completely taken off his guard by this unexpected turn of events, and
for a moment he stood like one transfixed.

Then he began, almost imperceptibly, to lean his left side over,
preparatory to making a sudden snatch for his gun; but Little Rifle
was too thorough a scout to lose the advantage he had gained by his
superior wit.

He had learned considerable of the Blackfoot tongue from old Ruff
Robsart, and he now made the best use of it. Detecting the purpose of
the red-skin on the instant, he called out:

“Stir a foot before I tell you, and I will shoot!”

Such a command was not to be mistaken, and the savage straightened
himself with a suddenness that made him appear ridiculous. Men like him
have too much dread of death to invite it by any direct means, and
treacherous and vindictive as he was, he comprehended his danger in all
its fullness.

“Now, get,” added Little Rifle, still holding his piece at a dead
level, and closing one eye, as if to convince his enemy that he was
determined to make no mistake in the aim.

This peculiarly American expression, naturally enough, was not very
clear to the red-skin, who stood motionless and undecided as to what
was expected of him.

“Move off; go away from the canoe!” said the boy, accompanying the
order by a swaying motion to the left, that did not lessen his command
of aim, and, at the same time, made his meaning perfectly intelligible.

It went against the grain to obey the order, but there was no question
but that Little Rifle was master of the situation, and he had the nerve
to hold his vantage-ground. Noting the hesitation of his captive, he
made a shifting motion, as if he had decided to fire. This was enough,
and the Blackfoot, with one sidelong bound, landed nearly a dozen feet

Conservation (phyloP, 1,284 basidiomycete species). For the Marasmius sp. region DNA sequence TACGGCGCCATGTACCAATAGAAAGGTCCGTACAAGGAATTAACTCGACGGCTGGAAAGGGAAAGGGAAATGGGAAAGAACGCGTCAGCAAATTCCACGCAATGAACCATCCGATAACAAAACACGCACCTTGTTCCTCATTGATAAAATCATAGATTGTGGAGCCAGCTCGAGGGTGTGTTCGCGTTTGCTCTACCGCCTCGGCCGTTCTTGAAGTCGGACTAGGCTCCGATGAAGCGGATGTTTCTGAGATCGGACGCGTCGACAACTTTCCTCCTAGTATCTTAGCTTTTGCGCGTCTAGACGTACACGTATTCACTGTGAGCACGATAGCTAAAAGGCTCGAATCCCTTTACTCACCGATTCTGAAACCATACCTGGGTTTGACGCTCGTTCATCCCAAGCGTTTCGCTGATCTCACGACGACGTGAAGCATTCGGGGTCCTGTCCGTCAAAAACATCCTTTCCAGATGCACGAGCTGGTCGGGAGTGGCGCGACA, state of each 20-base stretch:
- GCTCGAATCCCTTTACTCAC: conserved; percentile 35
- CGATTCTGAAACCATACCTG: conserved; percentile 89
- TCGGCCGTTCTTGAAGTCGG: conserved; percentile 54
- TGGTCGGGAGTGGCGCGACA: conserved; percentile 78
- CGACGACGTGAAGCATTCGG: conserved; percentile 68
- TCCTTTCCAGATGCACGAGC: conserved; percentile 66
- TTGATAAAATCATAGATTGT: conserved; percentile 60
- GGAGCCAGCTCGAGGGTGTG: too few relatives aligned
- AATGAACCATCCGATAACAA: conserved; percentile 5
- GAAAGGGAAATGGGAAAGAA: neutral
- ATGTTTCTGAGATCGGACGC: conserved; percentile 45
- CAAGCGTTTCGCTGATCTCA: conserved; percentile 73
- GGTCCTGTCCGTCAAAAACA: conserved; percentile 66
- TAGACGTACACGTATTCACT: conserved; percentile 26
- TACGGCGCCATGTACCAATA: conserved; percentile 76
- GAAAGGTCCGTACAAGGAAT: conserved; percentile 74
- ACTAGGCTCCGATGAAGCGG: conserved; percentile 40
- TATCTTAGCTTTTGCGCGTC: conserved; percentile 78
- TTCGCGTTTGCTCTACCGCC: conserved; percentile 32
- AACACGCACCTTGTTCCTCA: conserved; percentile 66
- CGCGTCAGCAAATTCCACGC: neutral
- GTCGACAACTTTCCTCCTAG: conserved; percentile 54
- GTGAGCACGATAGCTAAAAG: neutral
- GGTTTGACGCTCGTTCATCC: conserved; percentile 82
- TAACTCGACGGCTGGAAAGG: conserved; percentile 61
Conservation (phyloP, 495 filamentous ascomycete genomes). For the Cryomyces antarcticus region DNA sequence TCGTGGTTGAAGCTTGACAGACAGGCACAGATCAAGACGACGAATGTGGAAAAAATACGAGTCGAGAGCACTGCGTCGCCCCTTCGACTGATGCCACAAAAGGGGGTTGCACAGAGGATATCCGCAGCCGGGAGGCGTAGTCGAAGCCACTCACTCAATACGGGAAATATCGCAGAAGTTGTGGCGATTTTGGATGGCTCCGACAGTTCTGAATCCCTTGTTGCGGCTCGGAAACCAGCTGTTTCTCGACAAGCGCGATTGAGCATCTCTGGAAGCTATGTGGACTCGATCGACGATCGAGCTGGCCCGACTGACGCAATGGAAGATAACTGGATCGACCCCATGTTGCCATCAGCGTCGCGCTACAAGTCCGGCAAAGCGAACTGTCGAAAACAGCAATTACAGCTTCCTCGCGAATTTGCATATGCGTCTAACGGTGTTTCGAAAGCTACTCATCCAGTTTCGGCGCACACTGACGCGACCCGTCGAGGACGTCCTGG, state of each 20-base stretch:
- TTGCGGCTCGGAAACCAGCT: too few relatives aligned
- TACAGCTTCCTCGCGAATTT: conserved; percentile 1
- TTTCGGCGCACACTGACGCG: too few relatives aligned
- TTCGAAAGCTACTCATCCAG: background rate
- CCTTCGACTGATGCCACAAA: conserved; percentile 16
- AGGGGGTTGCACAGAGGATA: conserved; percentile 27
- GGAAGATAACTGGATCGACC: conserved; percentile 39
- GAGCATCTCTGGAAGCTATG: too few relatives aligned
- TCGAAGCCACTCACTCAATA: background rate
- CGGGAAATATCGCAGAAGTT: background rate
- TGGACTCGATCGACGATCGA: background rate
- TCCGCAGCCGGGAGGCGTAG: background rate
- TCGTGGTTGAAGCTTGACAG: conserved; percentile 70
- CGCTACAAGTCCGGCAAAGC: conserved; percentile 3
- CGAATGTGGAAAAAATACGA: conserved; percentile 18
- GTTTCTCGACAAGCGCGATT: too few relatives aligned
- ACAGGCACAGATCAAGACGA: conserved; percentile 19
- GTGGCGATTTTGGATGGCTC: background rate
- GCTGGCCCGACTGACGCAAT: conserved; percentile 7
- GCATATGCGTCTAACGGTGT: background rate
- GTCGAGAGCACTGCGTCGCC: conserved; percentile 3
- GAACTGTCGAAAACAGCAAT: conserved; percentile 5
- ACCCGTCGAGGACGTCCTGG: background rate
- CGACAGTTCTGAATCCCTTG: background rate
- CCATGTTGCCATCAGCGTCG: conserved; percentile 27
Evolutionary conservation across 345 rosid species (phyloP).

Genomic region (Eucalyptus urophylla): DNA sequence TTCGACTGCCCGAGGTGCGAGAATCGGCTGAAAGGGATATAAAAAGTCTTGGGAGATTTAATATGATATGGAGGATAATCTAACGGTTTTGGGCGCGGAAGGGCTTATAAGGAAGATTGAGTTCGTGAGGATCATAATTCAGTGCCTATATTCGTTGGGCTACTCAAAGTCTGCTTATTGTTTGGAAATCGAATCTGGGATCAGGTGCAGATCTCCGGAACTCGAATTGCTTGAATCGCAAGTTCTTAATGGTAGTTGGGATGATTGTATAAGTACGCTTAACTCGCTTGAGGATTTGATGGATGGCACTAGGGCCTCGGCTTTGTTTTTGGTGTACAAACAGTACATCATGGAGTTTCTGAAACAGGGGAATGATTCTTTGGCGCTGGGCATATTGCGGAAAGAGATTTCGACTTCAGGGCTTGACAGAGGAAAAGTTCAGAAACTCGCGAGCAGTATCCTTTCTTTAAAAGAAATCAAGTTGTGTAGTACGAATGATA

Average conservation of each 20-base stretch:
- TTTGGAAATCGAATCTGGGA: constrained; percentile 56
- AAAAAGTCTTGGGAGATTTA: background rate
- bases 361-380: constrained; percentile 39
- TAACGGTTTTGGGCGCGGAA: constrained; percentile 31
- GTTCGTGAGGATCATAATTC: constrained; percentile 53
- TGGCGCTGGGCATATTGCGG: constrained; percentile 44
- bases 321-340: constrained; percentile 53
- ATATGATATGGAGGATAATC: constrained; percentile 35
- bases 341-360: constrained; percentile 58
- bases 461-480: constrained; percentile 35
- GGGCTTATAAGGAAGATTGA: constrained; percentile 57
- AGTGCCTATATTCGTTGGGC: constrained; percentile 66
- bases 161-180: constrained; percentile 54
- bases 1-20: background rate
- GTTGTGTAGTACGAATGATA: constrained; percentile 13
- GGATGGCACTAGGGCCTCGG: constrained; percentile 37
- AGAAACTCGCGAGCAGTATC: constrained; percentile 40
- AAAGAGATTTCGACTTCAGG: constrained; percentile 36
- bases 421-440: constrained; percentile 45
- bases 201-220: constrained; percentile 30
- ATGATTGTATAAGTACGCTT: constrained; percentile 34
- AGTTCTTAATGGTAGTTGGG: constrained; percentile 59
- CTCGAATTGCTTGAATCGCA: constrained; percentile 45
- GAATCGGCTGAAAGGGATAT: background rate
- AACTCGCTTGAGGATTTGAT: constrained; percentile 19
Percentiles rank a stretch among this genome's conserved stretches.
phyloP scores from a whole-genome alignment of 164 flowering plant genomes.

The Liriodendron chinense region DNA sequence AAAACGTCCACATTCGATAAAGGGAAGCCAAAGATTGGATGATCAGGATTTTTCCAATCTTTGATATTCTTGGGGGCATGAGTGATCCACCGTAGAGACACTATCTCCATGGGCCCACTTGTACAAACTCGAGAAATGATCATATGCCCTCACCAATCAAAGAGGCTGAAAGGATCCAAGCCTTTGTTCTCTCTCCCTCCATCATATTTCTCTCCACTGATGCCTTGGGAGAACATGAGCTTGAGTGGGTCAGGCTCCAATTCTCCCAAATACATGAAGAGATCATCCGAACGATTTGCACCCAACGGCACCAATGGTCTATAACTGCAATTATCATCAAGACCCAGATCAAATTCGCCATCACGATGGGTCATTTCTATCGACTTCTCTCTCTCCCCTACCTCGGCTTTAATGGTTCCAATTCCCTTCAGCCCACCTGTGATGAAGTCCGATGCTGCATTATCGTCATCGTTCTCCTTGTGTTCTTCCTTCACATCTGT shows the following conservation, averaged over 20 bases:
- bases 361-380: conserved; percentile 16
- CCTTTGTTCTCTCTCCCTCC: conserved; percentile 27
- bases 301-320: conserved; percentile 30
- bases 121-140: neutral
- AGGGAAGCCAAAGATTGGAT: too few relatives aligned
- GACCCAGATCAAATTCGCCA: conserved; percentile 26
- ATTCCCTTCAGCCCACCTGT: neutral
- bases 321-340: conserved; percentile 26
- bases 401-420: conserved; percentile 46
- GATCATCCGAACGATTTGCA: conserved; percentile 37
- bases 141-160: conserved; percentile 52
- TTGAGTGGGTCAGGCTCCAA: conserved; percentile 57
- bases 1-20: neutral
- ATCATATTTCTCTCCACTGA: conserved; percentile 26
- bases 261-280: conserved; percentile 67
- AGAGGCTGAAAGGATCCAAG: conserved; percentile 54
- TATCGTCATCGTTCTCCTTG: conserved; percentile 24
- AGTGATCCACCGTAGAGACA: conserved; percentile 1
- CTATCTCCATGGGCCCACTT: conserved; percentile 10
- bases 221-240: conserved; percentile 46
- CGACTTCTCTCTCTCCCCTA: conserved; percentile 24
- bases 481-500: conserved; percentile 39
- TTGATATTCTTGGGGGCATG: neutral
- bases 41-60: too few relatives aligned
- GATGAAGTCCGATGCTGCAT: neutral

to the right of his canoe, and kept on walking, as if he had concluded
to leave such an uncongenial neighborhood altogether, but our hero was
not quite ready to give his permission.

“Hold on!” he commanded, in the same authoritative voice, and the
Blackfoot did hold on, wheeling about and staring at his master, with
an angry, defiant expression, which said, as plainly as the words:

“What in thunder do you want now?”

Keeping his body covered by the muzzle of the deadly little weapon,
the boy now advanced a half-dozen steps, so as to bring him far nearer
to the canoe and rifle than was his foe, then halted. Feeling himself
undisputed master of the field, he showed a boyish propensity to use
his authority.

“How are you on a walk, old chap? You look greasy and dirty enough
to slip along without any trouble. Now turn your face to the Cascade
Range, and travel. I’ve heard some of your chiefs say that their home
is in the setting sun, and now you can go hunt for it.”

As there was no need of such extreme caution, now that the Blackfoot
was deprived of his weapon, Little Rifle lowered his gun, and
emphasized his words by appropriate gestures.

“Your face is toward the sun, and now travel; keep it up for a month or
two. If you look back, I’ll pull the trigger without waiting to give
you a chance to sing your death-song. _Go!_”

Not Weston himself could have surpassed the gait of the red-skin,
as he obeyed this peremptory order. Turning his broad, flat face to
the Cascade Range, he started off like a hen-pecked husband, who
suddenly discovers that it is a little past the hour when he promised
to be in the bosom of his family, and he has good cause to dread the
consequences of his forgetfulness.

Little Rifle stood smiling and amused, never once removing his eyes
from the dusky scamp, until he disappeared from view in the wild, rocky
ground that made the bank of the river.

“Now, as he has left, I will do the same,” concluded Little Rifle, and
placing his gun and that of the Indian in the canoe, he shoved it into
the water, sprung in and took the paddle.

And, as he did so, he proved himself as much at home as when setting
his beaver-traps and pursuing the game through the fastnesses of Oregon.

Turning the head of the boat toward the other shore, he sent it
skimming over the swift current with as much speed and skill as the